How To DIY

Notice that the title of the post is how to “Do it yourself” not how to die or loose your mind all by yourself. This is not that kind of blog and if I ever start giving you advice on how to die please write me and let me know I actually have gone off the deep end.

No, this is a post about how to DIY.

The advice I will be giving you in this post comes from a recent project we undertook as a family to renovate a walk-in closet in our San Francisco apartment into a baby nursery.

Before we get to what you should do, I think I should go through the things NOT to do.

1. Do not allow your children to paint unless you are prepared for the consequences and can keep calm. Paint splatters and mistakes happen. If you are a perfectionist, do not allow your children to paint.


2. Use a No Voc, Low odor paint. I could not get the smell of primer out of this closed-in space for WEEKS.

This stuff is FANTASTIC. No smell at all.

This stuff is FANTASTIC. No smell at all and they have primer too.

3. Do not watch only one tutorial and think that you know how to do it.

"It's just painting a dresser, how hard could it be?"

“It’s just painting a dresser, how hard could it be?”

4. Use good primer, not old primer that has separated. I had to put about 6 coats on this dresser because the primer was bad.

One million coats later...

One million coats later…

5. Do not try to paint stripes on 100 year old plaster walls. The tape, no matter how gentle, will rip off down to this hairy cardboard material and you will get incredibly pissed off.


6. Do not settle for something that is just not that great. We paid to have this lighting set up installed, but eventually I had to have it redone because I could not stand that it was not inside the wall. It would have been easier to do it right to begin with.

We paid even more to get this recessed later. It was worth it.

We paid even more to get this recessed later. It was worth it.

7. However, do not let the idea of perfection and exactly how you want it make you lose it. Sometimes it’s just good enough. Balance how much time you have and other things you need to devote your life to with the standard your project will reach.

Not stripes, but this was just gonna have to do.

Not stripes, but this was just gonna have to do.

So after we were all done I realized I went into the whole process not knowing what I was doing at all. I kind of winged it and luckily I am happy with the results, but I thought I would consult some expert DIYers I know and see what tips they have on how to go about executing projects.

I sent them a message that read like this:

“Best advice to not lose your mind while crafting or DIY?”

Most of them responded with concern and asked to help me! I let them know I was not actually losing my mind at the moment, but wanted to share some of their expert advice with my readers.

Mike Adamick aka the Splinter of Crafting Ninjas and the author of TWO great DIY books

“Always go in thinking you’re making a prototype. It gives you room and freedom to make mistakes.”

I think this is great advice. It takes the pressure off. If you are more relaxed you will likely create a better result.

Sara Flate – Rooster Home Goods

“What the hell kind of crafting are you doing?! Or better yet, WHO are you crafting with???”

While she didn’t give any direct advice, she makes a very good point here. Don’t work with people who are exceedingly annoying.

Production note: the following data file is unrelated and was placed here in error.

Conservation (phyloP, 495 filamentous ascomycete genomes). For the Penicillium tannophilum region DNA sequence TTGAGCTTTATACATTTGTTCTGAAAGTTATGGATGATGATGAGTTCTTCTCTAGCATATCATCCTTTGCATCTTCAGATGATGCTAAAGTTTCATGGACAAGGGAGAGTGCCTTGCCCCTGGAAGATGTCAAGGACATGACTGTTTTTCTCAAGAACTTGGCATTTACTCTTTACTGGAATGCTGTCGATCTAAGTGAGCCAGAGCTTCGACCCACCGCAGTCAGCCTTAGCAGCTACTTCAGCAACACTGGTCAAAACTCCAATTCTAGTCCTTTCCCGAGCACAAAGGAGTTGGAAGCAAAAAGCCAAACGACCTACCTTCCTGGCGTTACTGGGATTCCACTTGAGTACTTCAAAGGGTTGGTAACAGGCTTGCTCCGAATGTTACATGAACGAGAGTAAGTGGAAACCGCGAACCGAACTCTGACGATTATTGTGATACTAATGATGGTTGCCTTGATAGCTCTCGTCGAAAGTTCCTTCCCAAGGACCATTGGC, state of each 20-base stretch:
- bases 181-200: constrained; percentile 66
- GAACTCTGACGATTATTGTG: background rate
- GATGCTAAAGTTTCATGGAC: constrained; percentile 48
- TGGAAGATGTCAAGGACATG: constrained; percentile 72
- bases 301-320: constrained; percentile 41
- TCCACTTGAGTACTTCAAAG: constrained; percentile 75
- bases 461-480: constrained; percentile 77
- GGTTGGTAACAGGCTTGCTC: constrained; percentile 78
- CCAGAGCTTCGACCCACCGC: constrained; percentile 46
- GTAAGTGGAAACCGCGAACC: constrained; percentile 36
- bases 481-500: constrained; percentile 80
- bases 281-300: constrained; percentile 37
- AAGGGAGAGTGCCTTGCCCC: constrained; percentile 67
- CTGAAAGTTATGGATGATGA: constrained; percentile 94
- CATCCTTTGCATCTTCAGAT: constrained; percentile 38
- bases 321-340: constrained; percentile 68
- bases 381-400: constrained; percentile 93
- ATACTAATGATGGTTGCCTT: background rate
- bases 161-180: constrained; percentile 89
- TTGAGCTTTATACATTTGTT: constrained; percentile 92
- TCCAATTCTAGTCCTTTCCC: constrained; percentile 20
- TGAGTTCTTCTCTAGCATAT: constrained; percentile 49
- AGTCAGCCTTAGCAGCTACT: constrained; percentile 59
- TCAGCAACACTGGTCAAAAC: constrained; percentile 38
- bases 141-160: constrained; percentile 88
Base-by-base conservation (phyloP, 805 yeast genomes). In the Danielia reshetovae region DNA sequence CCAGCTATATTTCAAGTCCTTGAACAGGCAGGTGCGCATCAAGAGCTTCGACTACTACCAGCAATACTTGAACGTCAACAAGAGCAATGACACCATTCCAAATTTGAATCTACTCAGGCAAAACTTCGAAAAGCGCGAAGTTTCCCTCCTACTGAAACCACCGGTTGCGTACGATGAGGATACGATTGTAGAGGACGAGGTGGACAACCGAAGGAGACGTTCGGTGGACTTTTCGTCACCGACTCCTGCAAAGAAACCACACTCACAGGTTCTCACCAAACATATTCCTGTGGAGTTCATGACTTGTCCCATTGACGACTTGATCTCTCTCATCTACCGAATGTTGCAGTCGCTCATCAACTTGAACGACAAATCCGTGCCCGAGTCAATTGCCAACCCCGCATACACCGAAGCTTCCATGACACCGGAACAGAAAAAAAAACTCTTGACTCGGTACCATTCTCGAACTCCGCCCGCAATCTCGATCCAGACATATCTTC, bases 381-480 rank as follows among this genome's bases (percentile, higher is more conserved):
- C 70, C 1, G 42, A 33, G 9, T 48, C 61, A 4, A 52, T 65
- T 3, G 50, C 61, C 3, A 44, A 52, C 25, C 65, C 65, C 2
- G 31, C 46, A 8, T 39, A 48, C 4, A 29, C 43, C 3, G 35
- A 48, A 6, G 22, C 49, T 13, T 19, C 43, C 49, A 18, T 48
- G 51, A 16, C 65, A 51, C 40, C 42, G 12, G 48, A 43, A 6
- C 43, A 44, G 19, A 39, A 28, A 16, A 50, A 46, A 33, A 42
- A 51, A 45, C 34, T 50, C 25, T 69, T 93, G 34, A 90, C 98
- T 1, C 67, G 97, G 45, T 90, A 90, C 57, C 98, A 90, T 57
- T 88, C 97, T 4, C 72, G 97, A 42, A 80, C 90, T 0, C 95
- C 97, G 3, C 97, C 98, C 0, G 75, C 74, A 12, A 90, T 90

Melissa Pope – Sweet Potato

“Tutorials and YouTube are my best friend. WIth big projects I do test runs like in a corner to see what problems come up and then google how to handle those problems. Also following a tutorial that has loads of comments is helpful as lots of people will try and then run into something and post their situation or question on the tutorial and the blogger will respond with solutions.

The thing I keep in mind is to not always try to come up with all the solutions and a perfect plan yourself, but really do research. My ideas then evolve into even bigger and better things as a result too.

People tend to think all my DIY stuff comes straight out of my head, but I just start with an idea and then Google and YouTube the heck out of it.”

Darcy Wright – My amazing friend who has made Phoebe two quilts and will launch her Etsy shop soon.

“Spending more time making sure the seams or parts match up right will save time later, even if it seems like it takes forever.”

Devin Weber – A working mother who always impresses me with her craftiness

“Wine. Always wine. Haha, not really. Don’t have any expectation of how it will turn out. Just enjoy the process even if it comes out bad. There will be a mess. Be ok with cleaning it up later. Whenever we do a project it is a huge mess and it never looks like it should.”

Chloe – My daughter who amazes me with all the things she makes

“If it is not how you want it, just keep trying. Watch another video and learn what you are doing wrong. Try again and work at it and it will turn out ok. If it’s too hard just find something else to do that is easier and it might be just as cool.”

From all of the above I come away with the following summary:

1. Work with people you like.

2. Be willing to make mistakes.

3. You will do better if you are relaxed about the process.

4. Plan properly.

5. Be willing to learn from others, review, try again and don’t be too hasty with the set up of your tools and overall plan.

So there you have it. I wish I had all their wisdom when we set out to turn this room into something pretty.


This post was in collaboration with The Land of Nod. My friend and Phoebe’s godmother Michelle Workman designed the space and I did all the heavy lifting. We have completed the room now and I cannot wait to share it with you soon along with a great giveaway!

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